Fifth is the race that I call my own and abhor.
O to die, or be later born, or born before!
This is the Race of Iron. Dark is their plight.
Toil and sorrow is theirs, and by night
The anguish of death and the gods afflict them and kill,
Though there's yet a trifle of good amid manifold ill.
--HESIOD, "WORKS AND DAYS"
The only authentic image of the future is, in the end, the failure of the present.
-- TERRY EAGLETON, "UTOPIA AND ITS OPPOSITES" (36)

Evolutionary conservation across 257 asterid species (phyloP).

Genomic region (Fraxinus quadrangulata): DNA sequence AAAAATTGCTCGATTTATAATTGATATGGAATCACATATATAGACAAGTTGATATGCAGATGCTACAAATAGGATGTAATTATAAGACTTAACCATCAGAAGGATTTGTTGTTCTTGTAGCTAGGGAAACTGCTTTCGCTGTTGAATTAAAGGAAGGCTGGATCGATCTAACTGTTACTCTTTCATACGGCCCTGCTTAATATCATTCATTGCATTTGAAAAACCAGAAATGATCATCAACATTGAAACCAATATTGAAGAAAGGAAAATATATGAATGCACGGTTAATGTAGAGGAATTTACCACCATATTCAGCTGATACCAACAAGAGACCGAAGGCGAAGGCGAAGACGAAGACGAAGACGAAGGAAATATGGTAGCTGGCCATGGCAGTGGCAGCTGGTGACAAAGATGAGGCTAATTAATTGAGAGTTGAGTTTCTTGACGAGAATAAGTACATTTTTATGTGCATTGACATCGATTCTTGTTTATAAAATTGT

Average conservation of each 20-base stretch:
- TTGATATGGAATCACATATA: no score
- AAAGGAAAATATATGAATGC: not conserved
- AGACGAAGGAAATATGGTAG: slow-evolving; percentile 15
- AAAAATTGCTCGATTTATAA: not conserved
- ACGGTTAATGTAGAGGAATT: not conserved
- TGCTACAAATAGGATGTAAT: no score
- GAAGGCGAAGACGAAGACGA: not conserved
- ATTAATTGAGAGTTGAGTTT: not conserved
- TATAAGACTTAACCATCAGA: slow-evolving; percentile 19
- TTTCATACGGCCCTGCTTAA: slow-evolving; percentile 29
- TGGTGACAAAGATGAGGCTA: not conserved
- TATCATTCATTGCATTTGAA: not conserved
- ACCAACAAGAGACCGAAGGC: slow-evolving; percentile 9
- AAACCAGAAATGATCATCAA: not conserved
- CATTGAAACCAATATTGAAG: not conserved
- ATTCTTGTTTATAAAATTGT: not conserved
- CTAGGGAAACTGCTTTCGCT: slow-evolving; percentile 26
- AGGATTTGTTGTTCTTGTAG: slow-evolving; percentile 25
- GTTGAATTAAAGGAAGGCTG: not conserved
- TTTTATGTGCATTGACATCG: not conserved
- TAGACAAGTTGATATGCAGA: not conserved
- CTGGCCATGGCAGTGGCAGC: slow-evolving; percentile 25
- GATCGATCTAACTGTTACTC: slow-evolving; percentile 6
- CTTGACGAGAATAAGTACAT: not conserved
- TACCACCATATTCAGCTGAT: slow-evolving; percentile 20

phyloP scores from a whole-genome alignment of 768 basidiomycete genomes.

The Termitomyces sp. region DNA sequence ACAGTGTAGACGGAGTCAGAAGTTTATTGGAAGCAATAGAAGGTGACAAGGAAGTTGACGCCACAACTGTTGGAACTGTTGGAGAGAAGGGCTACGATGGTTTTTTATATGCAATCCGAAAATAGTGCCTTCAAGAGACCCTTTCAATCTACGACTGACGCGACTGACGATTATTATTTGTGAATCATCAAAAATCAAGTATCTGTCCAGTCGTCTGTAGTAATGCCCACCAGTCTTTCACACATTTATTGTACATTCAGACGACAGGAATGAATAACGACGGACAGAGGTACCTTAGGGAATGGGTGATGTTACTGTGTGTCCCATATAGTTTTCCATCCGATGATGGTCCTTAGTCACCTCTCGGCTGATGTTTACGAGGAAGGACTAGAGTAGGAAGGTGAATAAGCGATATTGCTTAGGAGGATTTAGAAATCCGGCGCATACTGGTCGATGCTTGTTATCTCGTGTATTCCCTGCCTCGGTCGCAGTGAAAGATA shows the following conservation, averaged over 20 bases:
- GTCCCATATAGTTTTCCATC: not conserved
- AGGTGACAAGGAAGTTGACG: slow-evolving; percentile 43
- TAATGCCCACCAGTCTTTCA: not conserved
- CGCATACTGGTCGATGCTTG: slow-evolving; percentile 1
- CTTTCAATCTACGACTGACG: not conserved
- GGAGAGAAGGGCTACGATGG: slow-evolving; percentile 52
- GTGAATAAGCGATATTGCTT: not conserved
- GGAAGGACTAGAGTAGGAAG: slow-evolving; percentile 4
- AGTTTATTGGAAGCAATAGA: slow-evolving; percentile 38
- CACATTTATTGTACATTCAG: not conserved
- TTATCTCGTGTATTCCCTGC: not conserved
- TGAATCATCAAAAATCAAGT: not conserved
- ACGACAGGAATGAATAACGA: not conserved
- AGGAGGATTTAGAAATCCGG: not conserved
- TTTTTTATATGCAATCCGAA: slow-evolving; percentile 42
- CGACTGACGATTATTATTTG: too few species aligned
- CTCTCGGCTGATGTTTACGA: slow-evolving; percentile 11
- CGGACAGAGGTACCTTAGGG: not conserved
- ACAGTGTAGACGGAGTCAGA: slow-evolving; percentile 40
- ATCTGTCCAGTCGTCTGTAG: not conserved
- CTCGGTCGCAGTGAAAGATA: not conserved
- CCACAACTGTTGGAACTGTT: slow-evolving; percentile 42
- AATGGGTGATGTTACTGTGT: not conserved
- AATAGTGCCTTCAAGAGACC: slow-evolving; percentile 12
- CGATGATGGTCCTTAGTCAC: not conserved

Well before the neologisms that grew from the textual inventions of modernity, the world had been home to enough hunger, oppression, violence, suffering, and destruction to warrant creative and critical responses that opposed things as they were and tried as well to imagine a better way. Facing the horrors of his society in the eighth century B.C.E., Hesiod creates the image of a Golden Age in which humanity "lived like gods and . . . feasted gaily." 1 But to set the comparative stage for this imagined era of "all good things" in which no "sorrow of heart" was felt, he brings what was outside his door into his text to evoke the "toil and sorrow" and "anguish of death" that beset the people of his time and produce the desire for that better, even golden life. Although the manifest chronology of the poem implies the primacy of the Golden Age, with the "fifth race" of his own time following sadly behind, the "plight" of the moment is the condition that catalyzes the poet's social dream. By naming the evils of his existing reality and suggesting their